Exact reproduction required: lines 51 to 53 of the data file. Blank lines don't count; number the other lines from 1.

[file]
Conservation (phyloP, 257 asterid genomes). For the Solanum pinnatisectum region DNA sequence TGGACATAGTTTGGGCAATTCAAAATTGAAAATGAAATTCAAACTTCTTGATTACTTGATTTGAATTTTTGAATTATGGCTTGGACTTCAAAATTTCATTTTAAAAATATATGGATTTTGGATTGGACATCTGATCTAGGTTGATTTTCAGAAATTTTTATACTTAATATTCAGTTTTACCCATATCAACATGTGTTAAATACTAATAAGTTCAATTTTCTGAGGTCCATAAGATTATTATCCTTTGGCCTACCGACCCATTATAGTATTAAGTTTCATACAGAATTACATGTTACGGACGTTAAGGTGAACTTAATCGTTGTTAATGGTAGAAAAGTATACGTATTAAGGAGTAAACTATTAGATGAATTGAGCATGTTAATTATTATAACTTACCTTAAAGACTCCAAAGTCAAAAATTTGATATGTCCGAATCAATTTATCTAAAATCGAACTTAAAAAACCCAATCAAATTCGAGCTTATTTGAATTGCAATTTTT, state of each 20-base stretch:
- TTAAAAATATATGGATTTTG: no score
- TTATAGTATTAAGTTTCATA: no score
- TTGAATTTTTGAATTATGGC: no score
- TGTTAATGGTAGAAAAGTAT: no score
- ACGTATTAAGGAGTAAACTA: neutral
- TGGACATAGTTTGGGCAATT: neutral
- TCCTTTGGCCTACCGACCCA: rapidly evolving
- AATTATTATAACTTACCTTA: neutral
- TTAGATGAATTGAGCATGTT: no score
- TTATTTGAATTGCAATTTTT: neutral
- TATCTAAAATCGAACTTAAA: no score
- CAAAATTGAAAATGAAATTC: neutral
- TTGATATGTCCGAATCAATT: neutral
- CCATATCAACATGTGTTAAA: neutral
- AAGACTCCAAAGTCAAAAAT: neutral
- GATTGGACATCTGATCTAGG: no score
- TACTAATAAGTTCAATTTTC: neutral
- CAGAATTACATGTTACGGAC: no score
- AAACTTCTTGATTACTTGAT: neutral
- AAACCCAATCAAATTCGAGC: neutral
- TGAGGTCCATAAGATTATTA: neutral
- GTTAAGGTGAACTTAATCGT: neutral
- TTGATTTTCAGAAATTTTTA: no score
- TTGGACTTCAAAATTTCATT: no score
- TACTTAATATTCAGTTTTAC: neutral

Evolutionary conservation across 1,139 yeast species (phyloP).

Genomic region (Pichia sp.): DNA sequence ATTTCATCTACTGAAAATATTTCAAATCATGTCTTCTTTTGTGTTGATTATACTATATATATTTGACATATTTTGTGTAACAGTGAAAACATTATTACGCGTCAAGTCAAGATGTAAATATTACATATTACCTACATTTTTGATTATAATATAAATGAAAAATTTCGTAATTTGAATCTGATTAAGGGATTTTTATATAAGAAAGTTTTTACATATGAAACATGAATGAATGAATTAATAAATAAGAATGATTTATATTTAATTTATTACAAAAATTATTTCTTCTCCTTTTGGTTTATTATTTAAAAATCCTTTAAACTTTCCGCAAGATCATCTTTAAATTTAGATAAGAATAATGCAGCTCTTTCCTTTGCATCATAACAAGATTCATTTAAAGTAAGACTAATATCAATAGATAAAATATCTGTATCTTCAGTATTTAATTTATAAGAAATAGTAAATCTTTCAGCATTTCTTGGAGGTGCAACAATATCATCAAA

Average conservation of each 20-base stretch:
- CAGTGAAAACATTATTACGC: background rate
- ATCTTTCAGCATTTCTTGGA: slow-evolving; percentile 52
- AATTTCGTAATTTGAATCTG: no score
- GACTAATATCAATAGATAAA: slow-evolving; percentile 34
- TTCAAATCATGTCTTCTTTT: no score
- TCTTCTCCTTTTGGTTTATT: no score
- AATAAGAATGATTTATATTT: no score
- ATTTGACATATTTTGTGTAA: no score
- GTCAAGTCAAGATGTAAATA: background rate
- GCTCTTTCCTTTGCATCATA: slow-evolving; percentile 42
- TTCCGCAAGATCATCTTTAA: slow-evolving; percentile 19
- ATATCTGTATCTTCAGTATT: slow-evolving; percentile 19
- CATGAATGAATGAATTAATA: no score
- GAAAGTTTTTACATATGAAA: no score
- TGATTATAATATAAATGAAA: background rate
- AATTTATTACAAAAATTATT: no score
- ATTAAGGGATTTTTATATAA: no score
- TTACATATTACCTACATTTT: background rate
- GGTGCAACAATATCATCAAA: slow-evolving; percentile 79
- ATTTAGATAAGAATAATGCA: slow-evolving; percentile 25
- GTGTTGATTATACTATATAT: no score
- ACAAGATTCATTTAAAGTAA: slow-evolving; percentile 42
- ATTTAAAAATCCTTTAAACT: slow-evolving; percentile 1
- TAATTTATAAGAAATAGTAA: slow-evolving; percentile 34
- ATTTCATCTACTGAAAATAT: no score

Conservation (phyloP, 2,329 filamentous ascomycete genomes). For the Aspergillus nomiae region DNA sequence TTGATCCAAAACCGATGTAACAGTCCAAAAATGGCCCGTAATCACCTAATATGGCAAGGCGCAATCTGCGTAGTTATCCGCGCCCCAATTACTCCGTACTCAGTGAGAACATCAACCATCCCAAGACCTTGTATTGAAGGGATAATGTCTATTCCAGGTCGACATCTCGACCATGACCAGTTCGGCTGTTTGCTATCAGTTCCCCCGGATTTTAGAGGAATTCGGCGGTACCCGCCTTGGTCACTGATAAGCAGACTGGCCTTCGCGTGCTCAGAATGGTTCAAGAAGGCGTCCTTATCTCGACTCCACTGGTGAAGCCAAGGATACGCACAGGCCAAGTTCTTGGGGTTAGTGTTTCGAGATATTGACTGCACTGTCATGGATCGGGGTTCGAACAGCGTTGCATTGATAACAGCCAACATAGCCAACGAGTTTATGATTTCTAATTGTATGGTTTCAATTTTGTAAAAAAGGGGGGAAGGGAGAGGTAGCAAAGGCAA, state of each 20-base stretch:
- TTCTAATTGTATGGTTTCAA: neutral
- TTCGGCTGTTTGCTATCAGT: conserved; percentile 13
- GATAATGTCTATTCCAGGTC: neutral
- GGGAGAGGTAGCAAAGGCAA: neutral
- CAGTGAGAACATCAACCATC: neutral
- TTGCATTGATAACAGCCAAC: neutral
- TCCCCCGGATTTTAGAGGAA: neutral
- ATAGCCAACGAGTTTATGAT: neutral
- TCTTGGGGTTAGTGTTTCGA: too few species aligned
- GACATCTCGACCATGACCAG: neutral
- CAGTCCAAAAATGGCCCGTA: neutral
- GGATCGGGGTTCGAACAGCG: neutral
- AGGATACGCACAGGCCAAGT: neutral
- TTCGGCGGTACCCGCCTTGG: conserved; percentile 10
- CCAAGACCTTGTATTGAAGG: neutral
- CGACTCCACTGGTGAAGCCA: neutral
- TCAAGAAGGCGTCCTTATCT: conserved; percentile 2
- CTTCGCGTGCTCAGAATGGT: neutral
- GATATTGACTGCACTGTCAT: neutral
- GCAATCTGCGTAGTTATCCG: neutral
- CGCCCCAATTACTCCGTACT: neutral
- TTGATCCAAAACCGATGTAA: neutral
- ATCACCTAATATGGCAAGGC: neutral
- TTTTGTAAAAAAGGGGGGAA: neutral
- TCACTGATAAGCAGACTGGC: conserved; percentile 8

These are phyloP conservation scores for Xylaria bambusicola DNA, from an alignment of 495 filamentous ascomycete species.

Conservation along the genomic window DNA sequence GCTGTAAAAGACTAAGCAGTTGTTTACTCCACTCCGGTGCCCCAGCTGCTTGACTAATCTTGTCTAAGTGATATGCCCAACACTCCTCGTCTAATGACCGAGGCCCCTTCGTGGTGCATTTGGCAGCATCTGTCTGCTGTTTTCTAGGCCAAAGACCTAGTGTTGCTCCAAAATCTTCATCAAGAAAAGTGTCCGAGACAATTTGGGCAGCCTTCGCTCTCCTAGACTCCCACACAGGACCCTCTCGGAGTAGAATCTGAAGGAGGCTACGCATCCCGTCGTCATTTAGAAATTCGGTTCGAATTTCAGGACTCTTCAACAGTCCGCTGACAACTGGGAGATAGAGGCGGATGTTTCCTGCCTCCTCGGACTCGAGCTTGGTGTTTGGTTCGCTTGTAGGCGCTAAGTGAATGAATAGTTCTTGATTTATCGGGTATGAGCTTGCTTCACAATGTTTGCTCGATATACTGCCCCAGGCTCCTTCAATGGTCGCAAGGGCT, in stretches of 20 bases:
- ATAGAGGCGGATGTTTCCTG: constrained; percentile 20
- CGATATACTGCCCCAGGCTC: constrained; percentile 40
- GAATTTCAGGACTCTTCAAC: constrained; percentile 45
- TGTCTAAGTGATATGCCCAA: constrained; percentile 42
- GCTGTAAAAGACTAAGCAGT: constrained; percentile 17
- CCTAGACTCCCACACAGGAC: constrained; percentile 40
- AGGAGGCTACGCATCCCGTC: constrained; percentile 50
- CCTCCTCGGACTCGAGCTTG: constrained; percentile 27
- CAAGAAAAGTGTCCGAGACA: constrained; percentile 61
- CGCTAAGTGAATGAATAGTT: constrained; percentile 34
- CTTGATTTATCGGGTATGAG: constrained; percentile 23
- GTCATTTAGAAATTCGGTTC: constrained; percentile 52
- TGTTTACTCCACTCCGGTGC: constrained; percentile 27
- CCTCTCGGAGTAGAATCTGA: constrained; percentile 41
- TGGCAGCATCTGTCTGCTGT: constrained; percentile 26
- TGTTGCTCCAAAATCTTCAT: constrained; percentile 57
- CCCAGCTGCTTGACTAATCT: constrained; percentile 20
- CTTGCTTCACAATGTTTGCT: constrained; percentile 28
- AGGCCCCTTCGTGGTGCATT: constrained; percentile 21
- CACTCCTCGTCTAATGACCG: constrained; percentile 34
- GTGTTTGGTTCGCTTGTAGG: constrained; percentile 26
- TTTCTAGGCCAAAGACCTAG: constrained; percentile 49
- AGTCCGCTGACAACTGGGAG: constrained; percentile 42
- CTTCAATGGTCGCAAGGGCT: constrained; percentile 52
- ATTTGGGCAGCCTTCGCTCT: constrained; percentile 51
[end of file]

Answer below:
- ACAAGATTCATTTAAAGTAA: slow-evolving; percentile 42
- ATTTAAAAATCCTTTAAACT: slow-evolving; percentile 1
- TAATTTATAAGAAATAGTAA: slow-evolving; percentile 34